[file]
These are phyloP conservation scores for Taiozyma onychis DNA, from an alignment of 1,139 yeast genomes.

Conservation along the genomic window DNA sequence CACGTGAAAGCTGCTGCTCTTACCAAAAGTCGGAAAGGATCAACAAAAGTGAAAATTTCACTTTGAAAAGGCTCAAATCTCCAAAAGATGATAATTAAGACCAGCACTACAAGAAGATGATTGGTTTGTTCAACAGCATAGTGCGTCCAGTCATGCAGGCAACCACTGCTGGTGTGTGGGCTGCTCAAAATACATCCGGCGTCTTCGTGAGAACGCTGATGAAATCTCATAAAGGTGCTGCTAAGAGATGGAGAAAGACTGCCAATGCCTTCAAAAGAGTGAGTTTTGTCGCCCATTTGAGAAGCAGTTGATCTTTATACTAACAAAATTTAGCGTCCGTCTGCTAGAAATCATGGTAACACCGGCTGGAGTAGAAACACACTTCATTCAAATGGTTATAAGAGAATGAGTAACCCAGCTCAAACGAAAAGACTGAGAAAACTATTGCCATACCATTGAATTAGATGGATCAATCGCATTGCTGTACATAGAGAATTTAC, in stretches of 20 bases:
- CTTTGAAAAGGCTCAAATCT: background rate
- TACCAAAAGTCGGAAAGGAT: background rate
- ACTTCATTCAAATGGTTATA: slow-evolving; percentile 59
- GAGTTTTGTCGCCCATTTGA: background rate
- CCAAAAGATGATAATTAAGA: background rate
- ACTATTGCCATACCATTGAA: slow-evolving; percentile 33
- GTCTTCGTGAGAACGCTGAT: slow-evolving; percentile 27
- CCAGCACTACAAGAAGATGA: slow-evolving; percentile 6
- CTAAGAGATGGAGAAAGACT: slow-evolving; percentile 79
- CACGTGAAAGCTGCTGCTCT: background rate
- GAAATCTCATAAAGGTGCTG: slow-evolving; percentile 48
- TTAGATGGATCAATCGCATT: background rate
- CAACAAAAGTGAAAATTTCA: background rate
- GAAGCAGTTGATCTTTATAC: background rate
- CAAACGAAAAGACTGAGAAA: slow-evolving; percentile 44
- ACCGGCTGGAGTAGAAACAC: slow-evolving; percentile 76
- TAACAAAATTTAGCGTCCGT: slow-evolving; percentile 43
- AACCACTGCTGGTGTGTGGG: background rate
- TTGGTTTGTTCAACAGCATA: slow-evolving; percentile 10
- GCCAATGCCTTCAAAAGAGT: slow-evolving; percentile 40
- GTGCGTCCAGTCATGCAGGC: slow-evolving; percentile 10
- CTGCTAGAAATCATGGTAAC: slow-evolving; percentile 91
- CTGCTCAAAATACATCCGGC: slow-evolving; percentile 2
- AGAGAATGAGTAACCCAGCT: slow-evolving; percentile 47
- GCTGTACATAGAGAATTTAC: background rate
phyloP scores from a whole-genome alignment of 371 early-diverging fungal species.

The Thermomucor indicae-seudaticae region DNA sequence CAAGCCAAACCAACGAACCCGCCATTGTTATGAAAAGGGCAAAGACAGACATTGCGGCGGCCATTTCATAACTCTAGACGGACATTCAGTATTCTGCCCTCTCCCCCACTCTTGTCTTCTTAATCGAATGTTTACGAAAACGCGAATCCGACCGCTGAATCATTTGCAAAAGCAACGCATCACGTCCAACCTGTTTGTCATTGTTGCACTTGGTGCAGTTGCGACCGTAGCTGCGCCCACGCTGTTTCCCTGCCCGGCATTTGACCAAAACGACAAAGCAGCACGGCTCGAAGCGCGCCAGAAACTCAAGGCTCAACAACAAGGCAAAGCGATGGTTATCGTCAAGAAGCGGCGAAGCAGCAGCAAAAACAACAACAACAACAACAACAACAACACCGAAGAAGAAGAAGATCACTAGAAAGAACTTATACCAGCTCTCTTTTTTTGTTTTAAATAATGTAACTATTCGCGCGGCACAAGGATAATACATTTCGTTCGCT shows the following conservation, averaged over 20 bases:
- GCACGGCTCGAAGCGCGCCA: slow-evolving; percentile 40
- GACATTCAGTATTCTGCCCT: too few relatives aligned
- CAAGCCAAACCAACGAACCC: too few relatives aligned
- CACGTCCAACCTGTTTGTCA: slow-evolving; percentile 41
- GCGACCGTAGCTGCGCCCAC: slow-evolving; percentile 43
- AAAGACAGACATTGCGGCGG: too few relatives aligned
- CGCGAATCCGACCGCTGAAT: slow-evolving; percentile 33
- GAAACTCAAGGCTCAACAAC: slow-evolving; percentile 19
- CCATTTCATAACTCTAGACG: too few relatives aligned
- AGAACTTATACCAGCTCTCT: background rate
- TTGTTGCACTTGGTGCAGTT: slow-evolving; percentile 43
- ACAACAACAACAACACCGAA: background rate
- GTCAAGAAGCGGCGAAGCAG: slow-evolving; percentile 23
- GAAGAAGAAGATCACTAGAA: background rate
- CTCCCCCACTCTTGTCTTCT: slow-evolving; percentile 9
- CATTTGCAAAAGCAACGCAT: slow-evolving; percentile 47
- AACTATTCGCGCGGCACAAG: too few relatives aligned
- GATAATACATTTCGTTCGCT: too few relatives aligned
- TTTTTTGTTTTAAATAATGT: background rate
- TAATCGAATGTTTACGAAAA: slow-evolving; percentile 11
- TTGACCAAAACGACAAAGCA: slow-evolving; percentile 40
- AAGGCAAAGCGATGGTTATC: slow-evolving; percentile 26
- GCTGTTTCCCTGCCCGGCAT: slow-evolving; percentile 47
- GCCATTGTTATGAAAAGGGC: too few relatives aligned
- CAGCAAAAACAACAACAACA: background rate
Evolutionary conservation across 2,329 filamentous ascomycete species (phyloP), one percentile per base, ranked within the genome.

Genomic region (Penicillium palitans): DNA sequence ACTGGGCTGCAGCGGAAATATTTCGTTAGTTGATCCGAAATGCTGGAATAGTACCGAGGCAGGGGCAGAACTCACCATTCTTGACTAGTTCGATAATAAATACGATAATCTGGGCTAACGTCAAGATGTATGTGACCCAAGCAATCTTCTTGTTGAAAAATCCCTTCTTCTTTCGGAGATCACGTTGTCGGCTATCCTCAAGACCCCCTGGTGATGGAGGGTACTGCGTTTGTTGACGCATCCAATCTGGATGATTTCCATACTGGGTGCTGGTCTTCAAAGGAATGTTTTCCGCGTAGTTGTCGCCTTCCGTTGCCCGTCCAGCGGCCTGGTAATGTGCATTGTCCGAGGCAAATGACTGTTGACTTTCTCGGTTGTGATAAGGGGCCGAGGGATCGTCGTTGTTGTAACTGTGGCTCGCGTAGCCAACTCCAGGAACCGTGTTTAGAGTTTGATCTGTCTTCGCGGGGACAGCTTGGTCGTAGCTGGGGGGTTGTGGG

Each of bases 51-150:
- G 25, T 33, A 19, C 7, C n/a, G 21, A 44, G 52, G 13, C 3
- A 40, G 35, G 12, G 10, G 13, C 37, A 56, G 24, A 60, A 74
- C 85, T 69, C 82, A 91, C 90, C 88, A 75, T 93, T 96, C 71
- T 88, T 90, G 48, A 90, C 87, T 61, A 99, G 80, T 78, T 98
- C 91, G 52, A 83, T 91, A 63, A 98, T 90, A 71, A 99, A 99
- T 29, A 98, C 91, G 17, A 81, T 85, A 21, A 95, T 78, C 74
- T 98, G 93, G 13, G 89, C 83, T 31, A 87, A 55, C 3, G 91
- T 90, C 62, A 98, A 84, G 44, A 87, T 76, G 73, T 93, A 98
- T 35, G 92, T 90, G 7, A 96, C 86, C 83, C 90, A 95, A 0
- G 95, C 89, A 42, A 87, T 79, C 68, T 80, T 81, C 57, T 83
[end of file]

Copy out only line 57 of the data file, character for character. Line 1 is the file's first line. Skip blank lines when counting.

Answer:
Each of bases 51-150: